“Donald Trump has just pulled the rug out from underneath those betting on an oil-price rally,” says David Sheppard in the Financial Times. On Twitter last week he warned the oil producers’ cartel Opec that oil prices were “getting too high” and asked them to “relax and take it easy”, given that the global economy is “fragile”.
This comes in the wake of an oil-price rise (as measured by the Brent crude benchmark) of almost 25% so far in 2019. Oil producers had slashed production in what Goldman Sachs analysts referred to as a “shock and awe strategy”. Opec and the other big producer, Russia, have cut output from 31.6 million barrels a day (mbpd) in December to 30.8 mbpd in January.
Meanwhile, oil-producing Venezuela has been in meltdown, and Iran’s production is limited by US sanctions. Dwindling supply had bolstered bullish sentiment. But only minutes after Trump’s tweet, the oil price dropped by 2.5%. The tweet’s impact illustrates the oil bull’s “shaky foundations”, says Sheppard.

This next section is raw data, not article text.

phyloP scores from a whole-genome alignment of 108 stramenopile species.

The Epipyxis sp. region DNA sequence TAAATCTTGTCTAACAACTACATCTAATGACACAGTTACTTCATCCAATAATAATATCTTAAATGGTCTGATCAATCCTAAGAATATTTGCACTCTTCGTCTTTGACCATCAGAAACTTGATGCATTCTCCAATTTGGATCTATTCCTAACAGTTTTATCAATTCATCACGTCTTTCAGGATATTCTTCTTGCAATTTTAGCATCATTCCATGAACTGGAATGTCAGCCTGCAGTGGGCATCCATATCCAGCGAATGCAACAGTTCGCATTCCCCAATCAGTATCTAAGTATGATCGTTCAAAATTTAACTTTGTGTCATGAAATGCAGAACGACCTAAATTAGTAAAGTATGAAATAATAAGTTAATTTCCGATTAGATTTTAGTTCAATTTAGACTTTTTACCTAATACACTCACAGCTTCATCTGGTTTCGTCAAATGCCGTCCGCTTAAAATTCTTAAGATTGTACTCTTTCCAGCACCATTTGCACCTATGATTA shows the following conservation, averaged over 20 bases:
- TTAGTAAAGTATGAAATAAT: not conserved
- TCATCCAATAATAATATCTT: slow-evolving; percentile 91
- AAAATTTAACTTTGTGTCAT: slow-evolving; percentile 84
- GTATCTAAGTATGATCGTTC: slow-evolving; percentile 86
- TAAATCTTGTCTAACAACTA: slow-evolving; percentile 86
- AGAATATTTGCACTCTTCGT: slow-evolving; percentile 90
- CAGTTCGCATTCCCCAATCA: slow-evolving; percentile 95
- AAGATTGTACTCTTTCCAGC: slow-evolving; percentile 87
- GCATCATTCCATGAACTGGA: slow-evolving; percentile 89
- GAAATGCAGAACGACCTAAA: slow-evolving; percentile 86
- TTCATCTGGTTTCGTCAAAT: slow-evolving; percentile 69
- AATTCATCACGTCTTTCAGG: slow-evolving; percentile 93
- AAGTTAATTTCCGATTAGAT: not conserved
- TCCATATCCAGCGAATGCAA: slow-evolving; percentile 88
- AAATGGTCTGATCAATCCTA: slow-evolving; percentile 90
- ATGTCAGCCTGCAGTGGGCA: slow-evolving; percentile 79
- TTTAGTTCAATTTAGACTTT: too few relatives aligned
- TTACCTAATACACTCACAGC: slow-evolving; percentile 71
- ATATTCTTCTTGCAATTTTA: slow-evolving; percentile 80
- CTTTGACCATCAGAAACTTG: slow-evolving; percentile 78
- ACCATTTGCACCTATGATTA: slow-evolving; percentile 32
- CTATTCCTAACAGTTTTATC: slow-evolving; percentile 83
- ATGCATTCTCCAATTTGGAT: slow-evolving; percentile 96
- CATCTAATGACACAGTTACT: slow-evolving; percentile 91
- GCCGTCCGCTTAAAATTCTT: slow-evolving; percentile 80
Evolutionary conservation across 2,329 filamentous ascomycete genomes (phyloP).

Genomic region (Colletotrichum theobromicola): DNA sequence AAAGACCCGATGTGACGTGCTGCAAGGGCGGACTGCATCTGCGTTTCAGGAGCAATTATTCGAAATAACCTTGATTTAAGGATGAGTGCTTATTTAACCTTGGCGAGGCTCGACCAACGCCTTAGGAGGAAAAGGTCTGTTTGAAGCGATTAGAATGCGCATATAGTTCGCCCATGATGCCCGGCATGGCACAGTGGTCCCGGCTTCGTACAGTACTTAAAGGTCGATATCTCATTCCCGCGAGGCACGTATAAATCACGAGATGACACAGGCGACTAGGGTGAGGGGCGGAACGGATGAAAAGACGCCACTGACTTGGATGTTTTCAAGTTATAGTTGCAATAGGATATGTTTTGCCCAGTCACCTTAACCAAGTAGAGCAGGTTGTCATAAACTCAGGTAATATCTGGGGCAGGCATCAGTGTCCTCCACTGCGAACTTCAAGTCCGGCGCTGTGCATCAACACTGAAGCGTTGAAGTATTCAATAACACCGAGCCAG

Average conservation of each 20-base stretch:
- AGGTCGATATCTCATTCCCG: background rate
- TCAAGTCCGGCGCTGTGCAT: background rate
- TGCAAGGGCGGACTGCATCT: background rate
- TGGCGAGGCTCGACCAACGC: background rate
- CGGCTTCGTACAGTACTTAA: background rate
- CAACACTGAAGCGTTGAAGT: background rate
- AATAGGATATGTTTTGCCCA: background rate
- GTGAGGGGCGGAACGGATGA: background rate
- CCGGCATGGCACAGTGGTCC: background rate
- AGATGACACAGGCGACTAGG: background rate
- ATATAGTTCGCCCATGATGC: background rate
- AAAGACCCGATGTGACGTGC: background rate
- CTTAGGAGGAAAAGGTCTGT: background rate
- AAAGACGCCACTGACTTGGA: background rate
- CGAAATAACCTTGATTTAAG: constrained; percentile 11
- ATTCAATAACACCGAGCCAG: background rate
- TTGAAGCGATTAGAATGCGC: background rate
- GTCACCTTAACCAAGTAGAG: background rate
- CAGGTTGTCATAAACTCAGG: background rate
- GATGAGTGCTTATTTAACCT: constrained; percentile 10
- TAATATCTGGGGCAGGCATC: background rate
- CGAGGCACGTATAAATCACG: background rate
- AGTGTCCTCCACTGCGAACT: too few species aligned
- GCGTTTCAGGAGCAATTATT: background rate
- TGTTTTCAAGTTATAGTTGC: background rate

US shale output is in full flood. In the past year, US oil production has risen by two mbpd to a record 12 mbpd in the past year. It is expected to surpass 24 mbpd over the next six years, says Reuters. Last year, American oil producers experienced pipeline bottlenecks, but those should ease by the end of 2019.
ExxonMobil and Chevron, the two largest US oil groups, have sharply lifted their expectations of output. For example, Exxon has revised its projection of oil and gas production in the Permian region of Texas and New Mexico from 600,000 barrels per day to one million a day in 2024.
The oil market is in a ”tug of war” between Opec and shale, as Darrell Fletcher of Huntington Bank told Reuters. And the US team is gaining strength.